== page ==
Bridge Magazine is committed to sharing the best environmental journalism in Michigan, a feature known as #EnviroReads.
Every two weeks, in Bridge’s Michigan Environment Watch, we’ll share a roundup of stories on the Great Lakes or other issues. If you see a story we should include next time, use the hashtag #EnviroReads on Twitter or email Environmental Reporter Jim Malewitz at email@example.com.
Midwest Center for Investigative Reporting, March 4
“The U.S. Environmental Protection Agency lessened protections for crops and wildlife habitats after Monsanto supplied research that presented lower estimates of how far the weed killer dicamba can drift, according to a review of federal documents,” Johnathan Hettinger reports. “However, drift from dicamba damaged more than 3.6 million acres of soybeans in 2017, according to data from Kevin Bradley, a professor at the University of Missouri. The drift also allegedly damaged oak trees, wildlife habitats and other crops, such as vineyards, across the Midwest and South, according to news reports, environmental groups and complaints filed with state agencies.
Detroit Free Press, March 2
“The surface of the Great Lakes region is still recovering from the aftereffects of the last Ice Age, when woolly mammoths and mastodons grazed on grasslands here along with white-tailed deer,” Keith Matheny reports. “The ground is bouncing back from the lifting of the staggering weight of the glaciers, miles-thick ice that covered the region from about 85,000 to 11,000 years ago, that helped carve the Great Lakes through their scouring of rock and dirt as they moved.”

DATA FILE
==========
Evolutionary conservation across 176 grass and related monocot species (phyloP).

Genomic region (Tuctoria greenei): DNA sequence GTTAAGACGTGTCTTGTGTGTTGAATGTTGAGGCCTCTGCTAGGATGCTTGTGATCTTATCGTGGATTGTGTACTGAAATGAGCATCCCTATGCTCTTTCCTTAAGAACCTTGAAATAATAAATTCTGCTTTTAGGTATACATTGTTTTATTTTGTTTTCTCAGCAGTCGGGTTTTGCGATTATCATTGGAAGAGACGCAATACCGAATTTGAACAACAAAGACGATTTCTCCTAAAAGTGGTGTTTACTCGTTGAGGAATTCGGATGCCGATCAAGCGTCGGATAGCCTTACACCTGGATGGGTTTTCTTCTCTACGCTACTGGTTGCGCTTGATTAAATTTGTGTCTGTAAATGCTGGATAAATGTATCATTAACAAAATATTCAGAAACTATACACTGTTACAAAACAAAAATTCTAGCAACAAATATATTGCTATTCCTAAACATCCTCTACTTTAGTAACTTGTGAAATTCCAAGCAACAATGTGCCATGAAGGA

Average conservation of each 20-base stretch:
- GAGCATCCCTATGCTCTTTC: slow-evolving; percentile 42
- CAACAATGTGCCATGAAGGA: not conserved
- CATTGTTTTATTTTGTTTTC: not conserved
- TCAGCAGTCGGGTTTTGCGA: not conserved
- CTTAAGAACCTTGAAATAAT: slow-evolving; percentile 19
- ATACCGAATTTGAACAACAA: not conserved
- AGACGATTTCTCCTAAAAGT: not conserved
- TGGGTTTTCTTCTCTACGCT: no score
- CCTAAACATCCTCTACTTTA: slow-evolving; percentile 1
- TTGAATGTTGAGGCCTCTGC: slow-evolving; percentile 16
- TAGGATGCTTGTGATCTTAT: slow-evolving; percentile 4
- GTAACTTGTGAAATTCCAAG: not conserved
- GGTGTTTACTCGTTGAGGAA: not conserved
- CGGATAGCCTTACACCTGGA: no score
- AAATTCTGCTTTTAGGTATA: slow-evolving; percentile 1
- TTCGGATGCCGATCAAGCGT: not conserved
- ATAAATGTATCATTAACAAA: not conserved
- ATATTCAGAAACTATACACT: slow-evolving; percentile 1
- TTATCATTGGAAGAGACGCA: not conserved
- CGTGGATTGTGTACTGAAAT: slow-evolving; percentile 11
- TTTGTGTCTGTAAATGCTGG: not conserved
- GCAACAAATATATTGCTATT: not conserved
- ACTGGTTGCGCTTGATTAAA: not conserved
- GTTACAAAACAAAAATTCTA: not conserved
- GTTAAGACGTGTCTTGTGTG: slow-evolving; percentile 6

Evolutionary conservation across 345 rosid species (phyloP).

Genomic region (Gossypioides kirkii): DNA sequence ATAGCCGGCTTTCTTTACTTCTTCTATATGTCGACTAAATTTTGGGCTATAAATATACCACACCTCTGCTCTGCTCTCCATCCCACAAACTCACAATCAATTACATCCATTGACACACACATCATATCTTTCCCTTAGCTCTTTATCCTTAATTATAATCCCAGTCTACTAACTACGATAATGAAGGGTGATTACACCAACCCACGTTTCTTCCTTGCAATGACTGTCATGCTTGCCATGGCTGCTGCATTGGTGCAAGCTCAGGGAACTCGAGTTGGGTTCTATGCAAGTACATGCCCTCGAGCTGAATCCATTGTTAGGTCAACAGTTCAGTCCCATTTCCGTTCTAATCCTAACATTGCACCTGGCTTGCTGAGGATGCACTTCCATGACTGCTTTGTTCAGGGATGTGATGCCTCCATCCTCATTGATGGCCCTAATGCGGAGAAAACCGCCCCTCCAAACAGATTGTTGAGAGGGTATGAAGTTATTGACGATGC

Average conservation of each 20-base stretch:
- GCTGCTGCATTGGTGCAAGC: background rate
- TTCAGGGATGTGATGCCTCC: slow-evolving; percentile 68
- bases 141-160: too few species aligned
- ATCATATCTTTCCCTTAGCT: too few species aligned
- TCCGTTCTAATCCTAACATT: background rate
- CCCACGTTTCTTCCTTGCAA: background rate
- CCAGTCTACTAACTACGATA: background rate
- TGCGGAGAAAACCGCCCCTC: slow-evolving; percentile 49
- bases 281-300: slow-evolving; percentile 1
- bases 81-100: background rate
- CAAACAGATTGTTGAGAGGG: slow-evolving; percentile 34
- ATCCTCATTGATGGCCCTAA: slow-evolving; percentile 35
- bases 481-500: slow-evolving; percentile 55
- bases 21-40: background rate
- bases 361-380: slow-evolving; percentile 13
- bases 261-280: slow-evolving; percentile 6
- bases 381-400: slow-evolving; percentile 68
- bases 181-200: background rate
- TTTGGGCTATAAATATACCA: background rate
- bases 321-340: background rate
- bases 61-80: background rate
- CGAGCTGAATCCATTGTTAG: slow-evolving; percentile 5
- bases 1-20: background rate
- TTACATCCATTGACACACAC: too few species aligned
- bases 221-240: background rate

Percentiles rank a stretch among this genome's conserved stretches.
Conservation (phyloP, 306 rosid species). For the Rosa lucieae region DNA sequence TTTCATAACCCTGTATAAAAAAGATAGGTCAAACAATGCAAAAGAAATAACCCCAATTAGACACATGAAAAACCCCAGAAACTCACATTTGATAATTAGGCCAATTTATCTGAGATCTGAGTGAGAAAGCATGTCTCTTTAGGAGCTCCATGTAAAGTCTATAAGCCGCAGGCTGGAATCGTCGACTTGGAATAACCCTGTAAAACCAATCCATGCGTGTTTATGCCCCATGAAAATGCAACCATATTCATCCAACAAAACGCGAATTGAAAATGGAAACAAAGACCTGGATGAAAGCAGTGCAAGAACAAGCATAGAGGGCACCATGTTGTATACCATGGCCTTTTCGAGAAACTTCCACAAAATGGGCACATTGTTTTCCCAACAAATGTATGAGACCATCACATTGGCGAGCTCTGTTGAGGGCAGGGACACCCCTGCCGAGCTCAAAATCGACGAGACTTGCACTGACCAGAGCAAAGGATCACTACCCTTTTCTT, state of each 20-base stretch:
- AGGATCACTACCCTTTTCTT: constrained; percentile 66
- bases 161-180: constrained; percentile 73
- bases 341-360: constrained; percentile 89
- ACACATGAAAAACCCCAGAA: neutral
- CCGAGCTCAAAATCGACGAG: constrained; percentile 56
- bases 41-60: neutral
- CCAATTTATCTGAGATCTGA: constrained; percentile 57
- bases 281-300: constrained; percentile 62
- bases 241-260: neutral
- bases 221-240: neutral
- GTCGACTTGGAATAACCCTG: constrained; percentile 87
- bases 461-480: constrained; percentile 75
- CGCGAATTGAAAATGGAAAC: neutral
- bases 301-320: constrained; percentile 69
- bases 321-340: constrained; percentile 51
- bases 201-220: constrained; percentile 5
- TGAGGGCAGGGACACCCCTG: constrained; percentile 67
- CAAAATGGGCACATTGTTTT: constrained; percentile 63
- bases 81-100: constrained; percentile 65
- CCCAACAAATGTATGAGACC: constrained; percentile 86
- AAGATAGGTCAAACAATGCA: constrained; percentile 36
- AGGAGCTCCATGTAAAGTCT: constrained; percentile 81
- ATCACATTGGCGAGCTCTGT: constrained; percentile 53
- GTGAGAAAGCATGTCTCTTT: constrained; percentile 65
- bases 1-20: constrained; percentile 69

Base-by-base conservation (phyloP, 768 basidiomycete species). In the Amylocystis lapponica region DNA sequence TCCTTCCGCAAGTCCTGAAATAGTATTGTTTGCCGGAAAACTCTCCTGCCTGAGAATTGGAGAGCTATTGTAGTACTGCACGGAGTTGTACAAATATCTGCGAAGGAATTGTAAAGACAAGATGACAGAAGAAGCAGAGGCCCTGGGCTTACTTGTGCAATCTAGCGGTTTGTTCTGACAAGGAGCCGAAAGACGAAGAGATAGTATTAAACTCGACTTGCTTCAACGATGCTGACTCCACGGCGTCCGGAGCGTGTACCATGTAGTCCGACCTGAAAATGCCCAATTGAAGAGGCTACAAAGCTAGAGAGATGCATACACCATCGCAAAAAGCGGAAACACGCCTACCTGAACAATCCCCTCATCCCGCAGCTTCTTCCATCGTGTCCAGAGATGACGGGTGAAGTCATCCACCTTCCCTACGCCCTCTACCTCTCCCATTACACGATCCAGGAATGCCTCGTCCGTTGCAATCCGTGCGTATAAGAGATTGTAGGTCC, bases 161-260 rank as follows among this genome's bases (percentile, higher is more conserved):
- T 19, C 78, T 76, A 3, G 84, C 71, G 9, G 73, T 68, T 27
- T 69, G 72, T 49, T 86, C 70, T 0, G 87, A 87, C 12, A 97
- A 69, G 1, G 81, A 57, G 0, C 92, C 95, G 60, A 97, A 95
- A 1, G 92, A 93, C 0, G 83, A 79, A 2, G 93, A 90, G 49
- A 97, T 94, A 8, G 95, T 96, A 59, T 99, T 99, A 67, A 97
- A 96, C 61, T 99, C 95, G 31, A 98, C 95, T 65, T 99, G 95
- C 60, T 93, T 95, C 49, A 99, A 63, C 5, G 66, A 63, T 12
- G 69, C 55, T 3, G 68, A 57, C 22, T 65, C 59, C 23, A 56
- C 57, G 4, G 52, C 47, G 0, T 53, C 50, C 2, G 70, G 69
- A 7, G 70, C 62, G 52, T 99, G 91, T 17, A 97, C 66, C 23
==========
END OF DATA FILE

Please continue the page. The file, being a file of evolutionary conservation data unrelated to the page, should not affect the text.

Michigan Radio, March 1
Tracy Samilton examines a wonky policy question with major implications for Michiganders who generate their own energy. Are standby rates — how much big utilities charge to act as backup in case self-generation — too darn high? “There are cases pending before the Michigan Public Service Commission that could lower standby rates for customers of DTE Energy and Consumers Energy,” she reports.
MiBiz.com, March 4
“While closing coal-fired power plants is often lauded for improving air quality, it’s also saving billions of gallons of water a year from being withdrawn from the Great Lakes and local resources,” Andy Balaskovitz reports. “Last month, Jackson-based Consumers Energy pledged to save another billion gallons of water over the next five years beyond the savings seen by closing seven coal plants in 2016.”
MLive.com, Feb. 28
"Nestled on 15 acres of sprawling farmland outside Ann Arbor is one of the most eco-friendly homes in the world,” Ryan Stanton reports. “It uses no fossil fuels for heat or power, instead harnessing the sun's energy with a 60-panel solar array and tapping into geothermal heat below the earth's surface, existing in harmony with the natural environment about as best as a modern home can.”